Mild cognitive impairment
Mini-Mental State Examination
Magnetic resonance imaging
Cummings JL, Mega M, Gray K, Rosenberg-Thompson S, Carusi DA, Gornbein J. The Neuropsychiatric Inventory: comprehensive assessment of psychopathology in dementia. Neurology. 1994;44:2308–14.
Fuh JL, Wang SJ, Cummings JL. Neuropsychiatric profiles in patients with Alzheimer’s disease and vascular dementia. J Neurol Neurosurg Psychiatry. 2005;76:1337–41.
Trzepacz PT, Saykin A, Yu P, Bhamditipati P, Sun J, Dennehy EB, et al. Subscale validation of the neuropsychiatric inventory questionnaire: comparison of Alzheimer’s disease neuroimaging initiative and national Alzheimer’s coordinating center cohorts. Am J Geriatr Psychiatry. 2013;21:607–22.
Donohue MC, Moghadam SH, Roe AD, Sun CK, Edland SD, Thomas RG, et al. Longitudinal plasma amyloid beta in Alzheimer’s disease clinical trials. Alzheimers Dement. 2015;11:1069–79.
Kiddle SJ, Sattlecker M, Proitsi P, Simmons A, Westman E, Bazenet C, et al. Candidate blood proteome markers of Alzheimer’s disease onset and progression: a systematic review and replication study. J Alzheimers Dis. 2014;38:515–31.
Kleinschmidt M, Schoenfeld R, Gottlich C, Bittner D, Metzner JE, Leplow B, et al. Characterizing aging, mild cognitive impairment, and dementia with blood-based biomarkers and neuropsychology. J Alzheimers Dis. 2015;50:111–26.
Kim HJ, Park KW, Kim TE, Im JY, Shin HS, Kim S, et al. Elevation of the plasma Abeta40/Abeta42 ratio as a diagnostic marker of sporadic early-onset Alzheimer’s disease. J Alzheimers Dis. 2015;48:1043–50.
Fukumoto H, Tennis M, Locascio JJ, Hyman BT, Growdon JH, Irizarry MC. Age but not diagnosis is the main predictor of plasma amyloid beta-protein levels. Arch Neurol. 2003;60:958–64.
Han SH, Jung ES, Sohn JH, Hong HJ, Hong HS, Kim JW, et al. Human serum transthyretin levels correlate inversely with Alzheimer’s disease. J Alzheimers Dis. 2011;25:77–84.
Kuo YM, Kokjohn TA, Kalback W, Luehrs D, Galasko DR, Chevallier N, et al. Amyloid-beta peptides interact with plasma proteins and erythrocytes: implications for their quantitation in plasma. Biochem Biophys Res Commun. 2000;268:750–6.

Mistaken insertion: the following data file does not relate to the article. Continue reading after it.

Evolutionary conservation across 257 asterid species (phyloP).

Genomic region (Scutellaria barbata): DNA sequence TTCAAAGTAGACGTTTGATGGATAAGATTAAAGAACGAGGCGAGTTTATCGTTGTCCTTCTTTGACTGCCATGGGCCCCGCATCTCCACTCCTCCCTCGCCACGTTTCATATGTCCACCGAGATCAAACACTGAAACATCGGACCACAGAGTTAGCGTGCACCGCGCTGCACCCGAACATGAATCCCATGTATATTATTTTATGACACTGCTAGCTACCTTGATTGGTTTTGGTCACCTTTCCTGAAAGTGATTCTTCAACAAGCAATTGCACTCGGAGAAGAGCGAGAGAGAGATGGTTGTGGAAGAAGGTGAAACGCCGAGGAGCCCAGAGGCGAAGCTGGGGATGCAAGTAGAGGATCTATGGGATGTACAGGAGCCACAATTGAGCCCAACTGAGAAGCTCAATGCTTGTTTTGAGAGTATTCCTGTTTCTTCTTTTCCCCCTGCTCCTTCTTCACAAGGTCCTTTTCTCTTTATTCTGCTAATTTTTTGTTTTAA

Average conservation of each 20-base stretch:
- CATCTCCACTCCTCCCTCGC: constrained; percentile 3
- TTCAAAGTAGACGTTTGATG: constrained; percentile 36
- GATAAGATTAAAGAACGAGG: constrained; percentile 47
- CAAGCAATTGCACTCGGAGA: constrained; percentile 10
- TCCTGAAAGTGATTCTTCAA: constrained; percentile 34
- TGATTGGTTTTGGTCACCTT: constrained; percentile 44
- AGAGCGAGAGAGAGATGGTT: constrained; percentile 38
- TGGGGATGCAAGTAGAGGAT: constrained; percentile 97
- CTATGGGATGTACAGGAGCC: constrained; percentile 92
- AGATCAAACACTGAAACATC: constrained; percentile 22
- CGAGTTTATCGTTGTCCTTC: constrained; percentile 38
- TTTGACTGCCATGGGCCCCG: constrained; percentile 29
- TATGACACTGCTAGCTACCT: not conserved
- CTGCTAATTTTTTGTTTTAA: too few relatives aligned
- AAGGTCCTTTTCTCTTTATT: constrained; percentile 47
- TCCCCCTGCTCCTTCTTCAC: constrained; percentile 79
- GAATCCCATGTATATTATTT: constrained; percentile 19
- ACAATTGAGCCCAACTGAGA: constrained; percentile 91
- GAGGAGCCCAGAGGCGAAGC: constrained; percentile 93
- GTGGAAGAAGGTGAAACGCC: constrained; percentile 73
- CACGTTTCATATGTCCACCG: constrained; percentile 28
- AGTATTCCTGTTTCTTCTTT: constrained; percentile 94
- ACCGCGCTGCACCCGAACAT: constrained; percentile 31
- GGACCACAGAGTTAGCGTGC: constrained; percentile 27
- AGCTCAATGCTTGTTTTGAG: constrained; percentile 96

Cosentino SA, Stern Y, Sokolov E, Scarmeas N, Manly JJ, Tang MX, et al. Plasma ss-amyloid and cognitive decline. Arch Neurol. 2010;67:1485–90.
Murphy BF, Saunders JR, O’Bryan MK, Kirszbaum L, Walker ID, d’Apice AJ. SP-40,40 is an inhibitor of C5b-6-initiated haemolysis. Int Immunol. 1989;1:551–4.
Nuutinen T, Suuronen T, Kauppinen A, Salminen A. Clusterin: a forgotten player in Alzheimer’s disease. Brain Res Rev. 2009;61:89–104.
Harold D, Abraham R, Hollingworth P, Sims R, Gerrish A, Hamshere ML, et al. Genome-wide association study identifies variants at CLU and PICALM associated with Alzheimer’s disease. Nat Genet. 2009;41:1088–93.
Lambert JC, Heath S, Even G, Campion D, Sleegers K, Hiltunen M, et al. Genome-wide association study identifies variants at CLU and CR1 associated with Alzheimer’s disease. Nat Genet. 2009;41:1094–9.
Nielsen HM, Mulder SD, Belien JA, Musters RJ, Eikelenboom P, Veerhuis R. Astrocytic Abeta 1-42 uptake is determined by Abeta-aggregation state and the presence of amyloid-associated proteins. Glia. 2010;58:1235–46.
Sihlbom C, Davidsson P, Sjogren M, Wahlund LO, Nilsson CL. Structural and quantitative comparison of cerebrospinal fluid glycoproteins in Alzheimer’s disease patients and healthy individuals. Neurochem Res. 2008;33:1332–40.
Puchades M, Hansson SF, Nilsson CL, Andreasen N, Blennow K, Davidsson P. Proteomic studies of potential cerebrospinal fluid protein markers for Alzheimer’s disease. Brain Res Mol Brain Res. 2003;118:140–6.
Schrijvers EM, Koudstaal PJ, Hofman A, Breteler MM. Plasma clusterin and the risk of Alzheimer disease. JAMA. 2011;305:1322–6.
Gupta VB, Doecke JD, Hone E, Pedrini S, Laws SM, Thambisetty M, et al. Plasma apolipoprotein J as a potential biomarker for Alzheimer’s disease: Australian Imaging, Biomarkers and Lifestyle study of aging. Alzheimers Dement (Amst). 2016;3:18–26.
Deming Y, Xia J, Cai Y, Lord J, Holmans P, Bertelsen S, et al. A potential endophenotype for Alzheimer’s disease: cerebrospinal fluid clusterin. Neurobiol Aging. 2016;37:208 e1–9.
Jongbloed W, van Dijk KD, Mulder SD, van de Berg WD, Blankenstein MA, van der Flier W, et al. Clusterin levels in plasma predict cognitive decline and progression to Alzheimer’s disease. J Alzheimers Dis. 2015;46:1103–10.
Thambisetty M, Simmons A, Velayudhan L, Hye A, Campbell J, Zhang Y, et al. Association of plasma clusterin concentration with severity, pathology, and progression in Alzheimer disease. Arch Gen Psychiatry. 2010;67:739–48.
Jutkowitz E, MacLehose RF, Gaugler JE, Dowd B, Kuntz KM, Kane RL. Risk Factors Associated With Cognitive, Functional, and Behavioral Trajectories of Newly Diagnosed Dementia Patients. J Gerontol A Biol Sci Med Sci. 2017;72:251–8.